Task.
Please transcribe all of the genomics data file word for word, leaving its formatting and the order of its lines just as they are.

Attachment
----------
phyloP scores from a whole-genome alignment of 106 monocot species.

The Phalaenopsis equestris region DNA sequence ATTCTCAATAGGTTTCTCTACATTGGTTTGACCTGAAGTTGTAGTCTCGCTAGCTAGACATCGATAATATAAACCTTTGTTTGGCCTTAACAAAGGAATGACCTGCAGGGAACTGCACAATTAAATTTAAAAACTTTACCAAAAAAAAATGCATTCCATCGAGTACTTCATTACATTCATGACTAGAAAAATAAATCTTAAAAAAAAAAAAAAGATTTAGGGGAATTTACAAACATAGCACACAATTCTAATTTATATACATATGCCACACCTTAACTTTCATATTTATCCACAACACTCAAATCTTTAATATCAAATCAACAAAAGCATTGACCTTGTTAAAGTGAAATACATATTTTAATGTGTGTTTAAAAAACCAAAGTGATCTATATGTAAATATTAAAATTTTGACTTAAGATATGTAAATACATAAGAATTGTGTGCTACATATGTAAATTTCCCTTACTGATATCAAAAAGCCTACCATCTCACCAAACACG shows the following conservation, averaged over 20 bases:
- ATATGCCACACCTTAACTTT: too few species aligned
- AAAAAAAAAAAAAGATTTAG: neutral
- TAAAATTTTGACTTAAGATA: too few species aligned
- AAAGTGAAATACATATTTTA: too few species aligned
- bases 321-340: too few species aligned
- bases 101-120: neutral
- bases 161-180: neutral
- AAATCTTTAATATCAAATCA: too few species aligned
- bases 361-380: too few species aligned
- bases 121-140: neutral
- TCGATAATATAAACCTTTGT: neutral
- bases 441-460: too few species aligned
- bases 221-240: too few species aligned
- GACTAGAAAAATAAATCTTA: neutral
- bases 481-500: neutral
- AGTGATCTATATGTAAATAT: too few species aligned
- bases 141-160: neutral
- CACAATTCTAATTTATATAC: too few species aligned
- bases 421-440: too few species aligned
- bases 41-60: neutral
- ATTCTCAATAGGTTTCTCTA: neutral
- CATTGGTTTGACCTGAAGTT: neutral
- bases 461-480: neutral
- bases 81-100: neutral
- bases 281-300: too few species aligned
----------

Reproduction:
phyloP scores from a whole-genome alignment of 106 monocot species.

The Phalaenopsis equestris region DNA sequence ATTCTCAATAGGTTTCTCTACATTGGTTTGACCTGAAGTTGTAGTCTCGCTAGCTAGACATCGATAATATAAACCTTTGTTTGGCCTTAACAAAGGAATGACCTGCAGGGAACTGCACAATTAAATTTAAAAACTTTACCAAAAAAAAATGCATTCCATCGAGTACTTCATTACATTCATGACTAGAAAAATAAATCTTAAAAAAAAAAAAAAGATTTAGGGGAATTTACAAACATAGCACACAATTCTAATTTATATACATATGCCACACCTTAACTTTCATATTTATCCACAACACTCAAATCTTTAATATCAAATCAACAAAAGCATTGACCTTGTTAAAGTGAAATACATATTTTAATGTGTGTTTAAAAAACCAAAGTGATCTATATGTAAATATTAAAATTTTGACTTAAGATATGTAAATACATAAGAATTGTGTGCTACATATGTAAATTTCCCTTACTGATATCAAAAAGCCTACCATCTCACCAAACACG shows the following conservation, averaged over 20 bases:
- ATATGCCACACCTTAACTTT: too few species aligned
- AAAAAAAAAAAAAGATTTAG: neutral
- TAAAATTTTGACTTAAGATA: too few species aligned
- AAAGTGAAATACATATTTTA: too few species aligned
- bases 321-340: too few species aligned
- bases 101-120: neutral
- bases 161-180: neutral
- AAATCTTTAATATCAAATCA: too few species aligned
- bases 361-380: too few species aligned
- bases 121-140: neutral
- TCGATAATATAAACCTTTGT: neutral
- bases 441-460: too few species aligned
- bases 221-240: too few species aligned
- GACTAGAAAAATAAATCTTA: neutral
- bases 481-500: neutral
- AGTGATCTATATGTAAATAT: too few species aligned
- bases 141-160: neutral
- CACAATTCTAATTTATATAC: too few species aligned
- bases 421-440: too few species aligned
- bases 41-60: neutral
- ATTCTCAATAGGTTTCTCTA: neutral
- CATTGGTTTGACCTGAAGTT: neutral
- bases 461-480: neutral
- bases 81-100: neutral
- bases 281-300: too few species aligned